In Part 2 of The Battle of The Atlantic, the series fleshes out the human element of the deadly Battle--its consequences and its triumphs--on both sides of the battle. April 1943's estimate of Nazi officers and enlisted taken or dead in the Battle of The Atlantic were at least 12,000. This installment also addressed the personalities of the quickly evolving Nazi command structure. Highlighting the battle's putative turning point, The Showdown in April, the production creates a fascinating and suspenseful account of the seminal moment in The Battle of The Atlantic that disclosed The Navy's relative success in the sea battles. The point at which The Allied Navies could destroy more Nazi U-boats per month than Germany could still build was a cause celebre on both sides of the Atlantic. Narrated by Jackson Beck, the second installment of The Battle of The Atlantic showed the great advances in The Navy's recovery of its sea power supremacy following the devastation of Pearl Harbor. Citing 'TM' as the most important single element of The Navy's growing supremacy, 'Trained Men' proved the success of both the tangibles and intangibles of World War II.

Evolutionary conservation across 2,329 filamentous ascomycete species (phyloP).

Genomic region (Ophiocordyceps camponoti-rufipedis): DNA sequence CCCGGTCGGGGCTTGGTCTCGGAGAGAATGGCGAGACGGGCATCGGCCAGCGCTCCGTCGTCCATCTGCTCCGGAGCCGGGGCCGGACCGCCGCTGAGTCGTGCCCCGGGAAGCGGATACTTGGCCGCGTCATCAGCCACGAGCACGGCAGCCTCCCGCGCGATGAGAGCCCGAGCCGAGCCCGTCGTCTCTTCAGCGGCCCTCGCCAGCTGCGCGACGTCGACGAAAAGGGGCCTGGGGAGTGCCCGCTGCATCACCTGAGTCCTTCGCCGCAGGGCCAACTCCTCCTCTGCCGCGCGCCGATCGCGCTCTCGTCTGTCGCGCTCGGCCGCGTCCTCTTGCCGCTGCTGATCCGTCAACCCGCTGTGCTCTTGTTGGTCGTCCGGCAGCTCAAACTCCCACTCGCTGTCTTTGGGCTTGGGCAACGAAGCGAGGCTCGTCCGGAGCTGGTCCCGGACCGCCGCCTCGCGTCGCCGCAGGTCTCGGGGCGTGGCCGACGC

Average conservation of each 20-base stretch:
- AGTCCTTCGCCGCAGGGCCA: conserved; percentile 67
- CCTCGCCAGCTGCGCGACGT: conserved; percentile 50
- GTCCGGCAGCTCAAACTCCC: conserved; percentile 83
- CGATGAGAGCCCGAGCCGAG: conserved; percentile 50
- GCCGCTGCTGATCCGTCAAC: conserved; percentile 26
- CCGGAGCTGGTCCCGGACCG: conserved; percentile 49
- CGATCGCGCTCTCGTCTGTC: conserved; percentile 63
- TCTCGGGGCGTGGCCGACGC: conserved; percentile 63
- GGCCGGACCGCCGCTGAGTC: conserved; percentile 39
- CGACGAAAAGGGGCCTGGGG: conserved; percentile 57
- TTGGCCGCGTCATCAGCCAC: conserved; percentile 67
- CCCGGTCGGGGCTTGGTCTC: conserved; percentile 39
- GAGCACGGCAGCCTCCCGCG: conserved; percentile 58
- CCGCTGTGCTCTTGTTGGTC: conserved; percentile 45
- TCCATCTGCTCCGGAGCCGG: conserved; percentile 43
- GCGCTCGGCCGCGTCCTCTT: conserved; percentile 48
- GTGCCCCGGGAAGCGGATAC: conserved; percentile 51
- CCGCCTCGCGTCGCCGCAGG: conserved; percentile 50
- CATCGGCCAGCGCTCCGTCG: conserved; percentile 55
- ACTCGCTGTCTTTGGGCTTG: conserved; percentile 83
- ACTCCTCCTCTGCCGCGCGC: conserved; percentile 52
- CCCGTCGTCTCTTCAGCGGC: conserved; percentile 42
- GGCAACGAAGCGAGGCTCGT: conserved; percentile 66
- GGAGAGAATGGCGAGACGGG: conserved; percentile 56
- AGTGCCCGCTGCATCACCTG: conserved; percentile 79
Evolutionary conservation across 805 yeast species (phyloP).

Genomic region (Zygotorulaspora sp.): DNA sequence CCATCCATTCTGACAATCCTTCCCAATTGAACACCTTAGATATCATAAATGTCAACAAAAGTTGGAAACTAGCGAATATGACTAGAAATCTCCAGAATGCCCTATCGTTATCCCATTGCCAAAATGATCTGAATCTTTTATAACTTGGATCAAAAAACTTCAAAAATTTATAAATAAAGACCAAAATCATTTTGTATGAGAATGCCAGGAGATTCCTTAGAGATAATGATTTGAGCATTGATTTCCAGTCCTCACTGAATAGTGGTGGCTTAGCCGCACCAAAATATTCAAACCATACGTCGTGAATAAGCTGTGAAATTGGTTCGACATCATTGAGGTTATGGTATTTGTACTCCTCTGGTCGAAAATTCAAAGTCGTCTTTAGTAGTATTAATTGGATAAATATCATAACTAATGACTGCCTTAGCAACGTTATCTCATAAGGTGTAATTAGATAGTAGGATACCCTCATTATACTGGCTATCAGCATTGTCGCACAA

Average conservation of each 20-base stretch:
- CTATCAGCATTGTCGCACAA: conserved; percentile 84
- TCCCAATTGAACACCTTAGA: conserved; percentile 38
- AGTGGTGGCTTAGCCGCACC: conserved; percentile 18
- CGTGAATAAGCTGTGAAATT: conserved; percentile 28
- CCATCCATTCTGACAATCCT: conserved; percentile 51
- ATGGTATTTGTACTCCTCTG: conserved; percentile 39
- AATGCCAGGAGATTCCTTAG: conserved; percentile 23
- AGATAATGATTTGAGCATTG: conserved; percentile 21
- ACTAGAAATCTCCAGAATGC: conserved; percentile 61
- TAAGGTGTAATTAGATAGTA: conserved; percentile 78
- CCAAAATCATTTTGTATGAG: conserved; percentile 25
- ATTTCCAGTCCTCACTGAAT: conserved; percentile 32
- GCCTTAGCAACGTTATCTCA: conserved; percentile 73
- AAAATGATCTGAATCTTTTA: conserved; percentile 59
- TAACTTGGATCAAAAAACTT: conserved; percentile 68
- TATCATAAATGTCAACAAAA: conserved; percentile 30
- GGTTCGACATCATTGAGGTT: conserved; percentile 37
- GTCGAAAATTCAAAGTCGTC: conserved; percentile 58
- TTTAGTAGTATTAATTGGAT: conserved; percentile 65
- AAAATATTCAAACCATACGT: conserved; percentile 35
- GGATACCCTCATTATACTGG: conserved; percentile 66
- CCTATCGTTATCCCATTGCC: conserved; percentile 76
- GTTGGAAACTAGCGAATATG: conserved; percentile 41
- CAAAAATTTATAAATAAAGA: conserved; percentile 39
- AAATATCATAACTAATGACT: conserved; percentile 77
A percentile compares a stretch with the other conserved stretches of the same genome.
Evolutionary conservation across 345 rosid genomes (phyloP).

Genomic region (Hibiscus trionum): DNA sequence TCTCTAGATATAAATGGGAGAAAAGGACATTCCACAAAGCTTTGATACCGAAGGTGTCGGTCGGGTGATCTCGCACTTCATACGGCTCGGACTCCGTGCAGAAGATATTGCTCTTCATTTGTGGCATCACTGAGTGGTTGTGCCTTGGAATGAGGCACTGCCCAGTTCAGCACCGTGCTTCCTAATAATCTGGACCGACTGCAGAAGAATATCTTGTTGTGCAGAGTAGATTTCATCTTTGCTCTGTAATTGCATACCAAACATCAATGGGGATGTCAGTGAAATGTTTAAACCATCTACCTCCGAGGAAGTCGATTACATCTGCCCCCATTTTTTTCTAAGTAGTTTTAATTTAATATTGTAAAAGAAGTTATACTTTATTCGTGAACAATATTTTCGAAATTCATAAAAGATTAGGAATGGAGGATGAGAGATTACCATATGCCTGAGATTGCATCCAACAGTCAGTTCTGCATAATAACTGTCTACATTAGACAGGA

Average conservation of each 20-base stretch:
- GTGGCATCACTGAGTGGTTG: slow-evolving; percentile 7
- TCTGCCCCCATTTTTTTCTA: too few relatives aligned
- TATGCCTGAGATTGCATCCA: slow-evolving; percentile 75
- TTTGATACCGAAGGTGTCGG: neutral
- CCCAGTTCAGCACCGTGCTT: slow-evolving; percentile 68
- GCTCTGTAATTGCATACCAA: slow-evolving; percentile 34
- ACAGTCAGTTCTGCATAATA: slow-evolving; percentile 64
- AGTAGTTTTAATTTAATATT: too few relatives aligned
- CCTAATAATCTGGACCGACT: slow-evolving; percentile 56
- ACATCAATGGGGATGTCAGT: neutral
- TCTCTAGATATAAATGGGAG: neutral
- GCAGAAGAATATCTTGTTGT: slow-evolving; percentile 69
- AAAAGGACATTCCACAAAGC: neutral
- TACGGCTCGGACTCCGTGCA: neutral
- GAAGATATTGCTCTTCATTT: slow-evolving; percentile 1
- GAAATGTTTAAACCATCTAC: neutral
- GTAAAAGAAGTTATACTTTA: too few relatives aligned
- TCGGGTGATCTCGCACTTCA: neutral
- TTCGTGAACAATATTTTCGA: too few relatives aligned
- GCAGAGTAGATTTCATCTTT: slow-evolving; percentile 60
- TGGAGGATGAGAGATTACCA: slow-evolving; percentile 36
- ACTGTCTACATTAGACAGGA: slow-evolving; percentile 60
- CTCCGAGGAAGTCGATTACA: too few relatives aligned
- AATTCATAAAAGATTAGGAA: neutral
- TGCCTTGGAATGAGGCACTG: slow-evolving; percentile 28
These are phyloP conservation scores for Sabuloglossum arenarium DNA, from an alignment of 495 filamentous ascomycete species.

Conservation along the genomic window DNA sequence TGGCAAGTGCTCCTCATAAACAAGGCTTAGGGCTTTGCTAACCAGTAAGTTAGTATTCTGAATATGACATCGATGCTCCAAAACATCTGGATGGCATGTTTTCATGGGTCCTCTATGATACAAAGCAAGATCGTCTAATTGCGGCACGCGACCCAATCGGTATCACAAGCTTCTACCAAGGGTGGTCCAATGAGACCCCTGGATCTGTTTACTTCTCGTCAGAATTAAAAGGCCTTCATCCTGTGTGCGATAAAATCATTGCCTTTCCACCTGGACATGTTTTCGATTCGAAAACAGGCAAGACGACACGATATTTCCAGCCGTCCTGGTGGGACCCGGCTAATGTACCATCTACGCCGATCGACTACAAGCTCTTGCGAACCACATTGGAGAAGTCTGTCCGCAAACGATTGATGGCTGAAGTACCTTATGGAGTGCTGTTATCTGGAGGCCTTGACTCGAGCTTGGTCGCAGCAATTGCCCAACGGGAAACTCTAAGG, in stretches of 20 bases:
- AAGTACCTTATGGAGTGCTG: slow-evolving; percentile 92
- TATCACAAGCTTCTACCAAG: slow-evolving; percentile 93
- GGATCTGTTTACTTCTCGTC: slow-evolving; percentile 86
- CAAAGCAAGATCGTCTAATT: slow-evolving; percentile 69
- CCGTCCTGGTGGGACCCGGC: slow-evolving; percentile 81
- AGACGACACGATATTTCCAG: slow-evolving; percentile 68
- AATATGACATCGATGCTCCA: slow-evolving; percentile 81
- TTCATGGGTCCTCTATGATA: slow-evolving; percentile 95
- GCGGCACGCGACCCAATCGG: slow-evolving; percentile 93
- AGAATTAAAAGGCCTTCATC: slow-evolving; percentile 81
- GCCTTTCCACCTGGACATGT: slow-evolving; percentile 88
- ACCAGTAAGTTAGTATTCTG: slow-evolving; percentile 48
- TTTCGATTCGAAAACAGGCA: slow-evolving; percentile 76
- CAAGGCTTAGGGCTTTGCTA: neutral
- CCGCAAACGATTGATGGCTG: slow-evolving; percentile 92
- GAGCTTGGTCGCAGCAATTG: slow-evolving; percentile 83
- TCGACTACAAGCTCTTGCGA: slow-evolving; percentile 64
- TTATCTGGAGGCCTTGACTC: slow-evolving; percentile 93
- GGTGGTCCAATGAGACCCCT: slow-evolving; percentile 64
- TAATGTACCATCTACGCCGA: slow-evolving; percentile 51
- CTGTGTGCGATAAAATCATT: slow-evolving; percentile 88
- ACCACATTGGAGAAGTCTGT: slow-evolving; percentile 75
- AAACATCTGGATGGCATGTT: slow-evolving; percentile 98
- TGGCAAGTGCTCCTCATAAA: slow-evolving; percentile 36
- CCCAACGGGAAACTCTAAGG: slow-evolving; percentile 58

The final two installments of Battle Stations! addressed The Navy's growing Air Arm. Part 1 addressed the history and background of Naval Aviation, dating from 1910. From the earliest days of The Navy's small contingent of aviation resources--primarily land-based bombers or reconaissance planes--The Navy's frustration in convincing the War Department of the viability of launching bi-planes or fixed-wing aircraft from a ship shows the determinedness of its most visionary commanders. The installment segues into the first primitive naval platforms for launching planes from ships. The U.S.S. Birmingham was the designated platform for The Navy's first attempts to conduct a successful sea launch of an aircraft.